Collecting antique farm tools and cooking utensils is one of Claude's passions and as we continued to meander about, we came across even more unique items he has accumulated and displayed in an equally unique space. In the kitchen, a long rack filled with a fascinating array of antique spoons, ladles and other tools hung above a very utilitarian sink, while across the way, large carved platters were mounted alongside a hearth and chimney. Bale Dutung's open kitchen is just that, in the truest sense: not only can guests saunter freely through the area, the divide between inside and outside is marked only by a stand of palayoks, or clay cooking pots, and a variety of blackened pans and woven baskets hanging overhead. Just past them and under the open sky, we watched as a kitchen staffer stood over a no-frills grill, turning and basting skewers of chicken as fragrant smoke billowed above, and the sound of sizzling fat and the sharp aroma of marinade suddenly awakened our appetites.

There was so much to see, we had nearly forgotten that we were there to eat!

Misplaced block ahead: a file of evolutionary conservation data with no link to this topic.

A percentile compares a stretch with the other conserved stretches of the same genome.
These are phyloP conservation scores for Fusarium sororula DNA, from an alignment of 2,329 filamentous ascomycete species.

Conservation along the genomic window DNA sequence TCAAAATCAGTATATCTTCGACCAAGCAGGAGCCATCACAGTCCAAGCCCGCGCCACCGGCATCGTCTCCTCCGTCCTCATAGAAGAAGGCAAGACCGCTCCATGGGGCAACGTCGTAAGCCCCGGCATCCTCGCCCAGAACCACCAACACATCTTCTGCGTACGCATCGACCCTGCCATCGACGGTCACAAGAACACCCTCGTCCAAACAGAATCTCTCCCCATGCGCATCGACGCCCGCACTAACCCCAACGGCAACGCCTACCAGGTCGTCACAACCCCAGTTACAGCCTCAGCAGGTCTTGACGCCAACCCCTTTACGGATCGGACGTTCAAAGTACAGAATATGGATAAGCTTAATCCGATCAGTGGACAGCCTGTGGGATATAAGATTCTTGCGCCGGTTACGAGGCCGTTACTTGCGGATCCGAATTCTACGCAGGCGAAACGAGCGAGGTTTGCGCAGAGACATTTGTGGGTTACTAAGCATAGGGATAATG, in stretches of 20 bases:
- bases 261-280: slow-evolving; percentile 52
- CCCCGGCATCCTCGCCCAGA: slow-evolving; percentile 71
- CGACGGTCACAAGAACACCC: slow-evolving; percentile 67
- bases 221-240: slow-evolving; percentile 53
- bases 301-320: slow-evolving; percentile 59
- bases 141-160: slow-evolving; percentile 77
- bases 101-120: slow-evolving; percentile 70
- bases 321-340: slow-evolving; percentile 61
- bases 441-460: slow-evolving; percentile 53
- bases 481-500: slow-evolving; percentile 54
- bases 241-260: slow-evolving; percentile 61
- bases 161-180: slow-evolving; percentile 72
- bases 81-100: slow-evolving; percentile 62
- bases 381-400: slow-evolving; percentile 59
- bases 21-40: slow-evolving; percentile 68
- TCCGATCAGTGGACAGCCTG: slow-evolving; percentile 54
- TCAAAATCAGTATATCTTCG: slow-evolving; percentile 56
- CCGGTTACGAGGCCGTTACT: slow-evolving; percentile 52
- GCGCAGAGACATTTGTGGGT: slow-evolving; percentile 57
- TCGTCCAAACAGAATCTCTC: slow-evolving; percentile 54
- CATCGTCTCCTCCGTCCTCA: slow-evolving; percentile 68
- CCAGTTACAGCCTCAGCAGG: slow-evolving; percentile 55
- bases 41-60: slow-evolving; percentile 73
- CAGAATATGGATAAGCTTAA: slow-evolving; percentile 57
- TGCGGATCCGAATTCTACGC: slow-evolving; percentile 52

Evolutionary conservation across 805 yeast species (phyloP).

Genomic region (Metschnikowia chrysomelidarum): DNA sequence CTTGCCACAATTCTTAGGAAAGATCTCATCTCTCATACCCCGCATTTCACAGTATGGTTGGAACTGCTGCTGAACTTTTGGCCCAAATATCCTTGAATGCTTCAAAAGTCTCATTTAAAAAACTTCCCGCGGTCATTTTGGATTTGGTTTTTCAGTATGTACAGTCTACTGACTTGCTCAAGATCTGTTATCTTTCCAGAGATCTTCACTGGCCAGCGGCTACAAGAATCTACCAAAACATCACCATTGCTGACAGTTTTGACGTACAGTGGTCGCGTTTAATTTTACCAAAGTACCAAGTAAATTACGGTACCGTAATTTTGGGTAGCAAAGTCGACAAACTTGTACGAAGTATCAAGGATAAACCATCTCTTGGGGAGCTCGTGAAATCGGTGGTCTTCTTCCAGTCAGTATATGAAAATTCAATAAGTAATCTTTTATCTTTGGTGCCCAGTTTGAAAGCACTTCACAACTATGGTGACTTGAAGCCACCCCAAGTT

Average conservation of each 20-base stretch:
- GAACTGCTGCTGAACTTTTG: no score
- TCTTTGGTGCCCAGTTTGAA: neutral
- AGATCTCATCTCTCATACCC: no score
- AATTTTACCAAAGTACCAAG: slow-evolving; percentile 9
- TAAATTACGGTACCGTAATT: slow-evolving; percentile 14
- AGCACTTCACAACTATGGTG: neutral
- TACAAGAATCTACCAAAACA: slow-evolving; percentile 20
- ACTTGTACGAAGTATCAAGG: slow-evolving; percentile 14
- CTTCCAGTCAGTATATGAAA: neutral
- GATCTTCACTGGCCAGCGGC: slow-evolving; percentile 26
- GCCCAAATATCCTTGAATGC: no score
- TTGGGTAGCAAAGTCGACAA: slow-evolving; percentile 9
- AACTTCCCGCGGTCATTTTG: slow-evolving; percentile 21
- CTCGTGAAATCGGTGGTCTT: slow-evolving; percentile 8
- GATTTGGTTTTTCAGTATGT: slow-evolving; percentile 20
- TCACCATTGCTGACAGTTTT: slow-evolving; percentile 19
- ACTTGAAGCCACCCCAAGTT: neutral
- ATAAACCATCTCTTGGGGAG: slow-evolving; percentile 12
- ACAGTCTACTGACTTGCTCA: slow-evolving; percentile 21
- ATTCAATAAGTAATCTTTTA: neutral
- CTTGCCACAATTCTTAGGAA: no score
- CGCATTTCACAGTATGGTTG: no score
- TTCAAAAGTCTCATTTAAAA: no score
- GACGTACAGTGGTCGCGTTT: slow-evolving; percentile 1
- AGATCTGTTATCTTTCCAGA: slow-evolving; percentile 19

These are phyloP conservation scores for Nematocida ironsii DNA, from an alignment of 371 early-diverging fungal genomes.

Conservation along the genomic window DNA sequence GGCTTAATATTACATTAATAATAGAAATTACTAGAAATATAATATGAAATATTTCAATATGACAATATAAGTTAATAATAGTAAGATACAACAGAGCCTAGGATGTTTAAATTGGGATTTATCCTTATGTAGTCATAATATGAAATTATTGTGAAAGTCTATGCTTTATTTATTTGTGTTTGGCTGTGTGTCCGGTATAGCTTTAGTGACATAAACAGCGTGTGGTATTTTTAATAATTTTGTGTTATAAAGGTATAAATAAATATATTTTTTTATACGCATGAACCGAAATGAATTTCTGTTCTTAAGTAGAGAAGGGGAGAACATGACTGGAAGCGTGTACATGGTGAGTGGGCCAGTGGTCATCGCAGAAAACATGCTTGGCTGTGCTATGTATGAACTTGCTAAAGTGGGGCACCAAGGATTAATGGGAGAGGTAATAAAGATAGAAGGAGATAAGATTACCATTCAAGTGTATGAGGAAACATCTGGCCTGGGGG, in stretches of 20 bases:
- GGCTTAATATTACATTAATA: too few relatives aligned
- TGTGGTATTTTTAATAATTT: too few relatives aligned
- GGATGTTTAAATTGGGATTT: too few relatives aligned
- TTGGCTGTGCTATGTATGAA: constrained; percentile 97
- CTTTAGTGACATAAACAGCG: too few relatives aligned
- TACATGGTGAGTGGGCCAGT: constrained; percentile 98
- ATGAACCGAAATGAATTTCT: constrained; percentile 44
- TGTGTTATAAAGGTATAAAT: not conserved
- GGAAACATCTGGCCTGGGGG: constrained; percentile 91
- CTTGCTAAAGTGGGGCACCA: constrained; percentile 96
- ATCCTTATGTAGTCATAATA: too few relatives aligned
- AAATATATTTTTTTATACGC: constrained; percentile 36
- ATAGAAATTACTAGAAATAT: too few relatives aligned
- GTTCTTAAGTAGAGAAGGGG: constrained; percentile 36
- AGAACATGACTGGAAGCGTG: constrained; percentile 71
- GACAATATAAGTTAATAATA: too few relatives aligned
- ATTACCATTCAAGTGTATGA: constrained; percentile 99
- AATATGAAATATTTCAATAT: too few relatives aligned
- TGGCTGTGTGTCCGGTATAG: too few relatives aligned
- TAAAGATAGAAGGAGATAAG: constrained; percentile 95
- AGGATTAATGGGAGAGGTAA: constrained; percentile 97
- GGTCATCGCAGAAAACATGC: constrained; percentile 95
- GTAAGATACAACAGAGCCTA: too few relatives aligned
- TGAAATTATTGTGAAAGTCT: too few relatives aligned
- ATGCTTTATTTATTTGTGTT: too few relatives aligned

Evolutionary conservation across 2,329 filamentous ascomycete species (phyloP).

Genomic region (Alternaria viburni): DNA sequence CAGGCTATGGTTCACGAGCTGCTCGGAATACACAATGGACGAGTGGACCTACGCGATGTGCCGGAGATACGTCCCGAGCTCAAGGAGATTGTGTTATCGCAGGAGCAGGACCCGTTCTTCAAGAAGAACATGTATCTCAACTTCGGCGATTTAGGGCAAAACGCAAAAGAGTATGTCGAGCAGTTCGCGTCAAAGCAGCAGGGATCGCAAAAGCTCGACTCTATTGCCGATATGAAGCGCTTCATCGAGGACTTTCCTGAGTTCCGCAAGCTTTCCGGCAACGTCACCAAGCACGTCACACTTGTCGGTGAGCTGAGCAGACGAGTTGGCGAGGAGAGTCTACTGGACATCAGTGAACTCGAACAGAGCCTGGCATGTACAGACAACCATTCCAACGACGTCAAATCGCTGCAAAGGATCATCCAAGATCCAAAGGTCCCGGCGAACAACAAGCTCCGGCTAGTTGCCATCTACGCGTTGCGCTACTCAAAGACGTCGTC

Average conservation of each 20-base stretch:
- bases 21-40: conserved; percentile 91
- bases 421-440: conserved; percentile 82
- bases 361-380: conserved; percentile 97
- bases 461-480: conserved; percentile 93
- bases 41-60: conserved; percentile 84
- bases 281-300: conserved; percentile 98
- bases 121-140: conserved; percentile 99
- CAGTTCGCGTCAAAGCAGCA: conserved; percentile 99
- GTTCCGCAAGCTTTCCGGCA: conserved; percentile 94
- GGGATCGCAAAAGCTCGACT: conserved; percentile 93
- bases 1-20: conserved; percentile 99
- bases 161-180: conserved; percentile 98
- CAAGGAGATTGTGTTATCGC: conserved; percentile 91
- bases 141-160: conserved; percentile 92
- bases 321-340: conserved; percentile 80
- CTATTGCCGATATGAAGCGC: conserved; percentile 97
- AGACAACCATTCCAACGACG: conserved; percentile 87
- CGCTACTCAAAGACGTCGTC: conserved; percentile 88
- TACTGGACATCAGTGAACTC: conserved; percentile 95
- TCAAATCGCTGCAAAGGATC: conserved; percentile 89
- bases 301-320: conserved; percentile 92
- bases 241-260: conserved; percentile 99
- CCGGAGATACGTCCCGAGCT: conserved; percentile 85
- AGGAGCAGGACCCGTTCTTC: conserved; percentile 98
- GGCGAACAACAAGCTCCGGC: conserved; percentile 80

We quickly took our places at one of several long tables, which were beautifully set with brightly colored linens and centerpieces of vivid orange blossoms, freshly cut just moments before in the kitchen by a young woman who told me that they were santan (although they may actually be saraca tree flowers). Small votives were set inside pottery to heat fragrant oils that lightly perfumed the air, while bottles of Claude's specialty sauces and marinades, which we would be sampling, were placed alongside them. No other condiments graced the table, hinting that all the flavor that we were seeking might be found already well-infused in the dishes.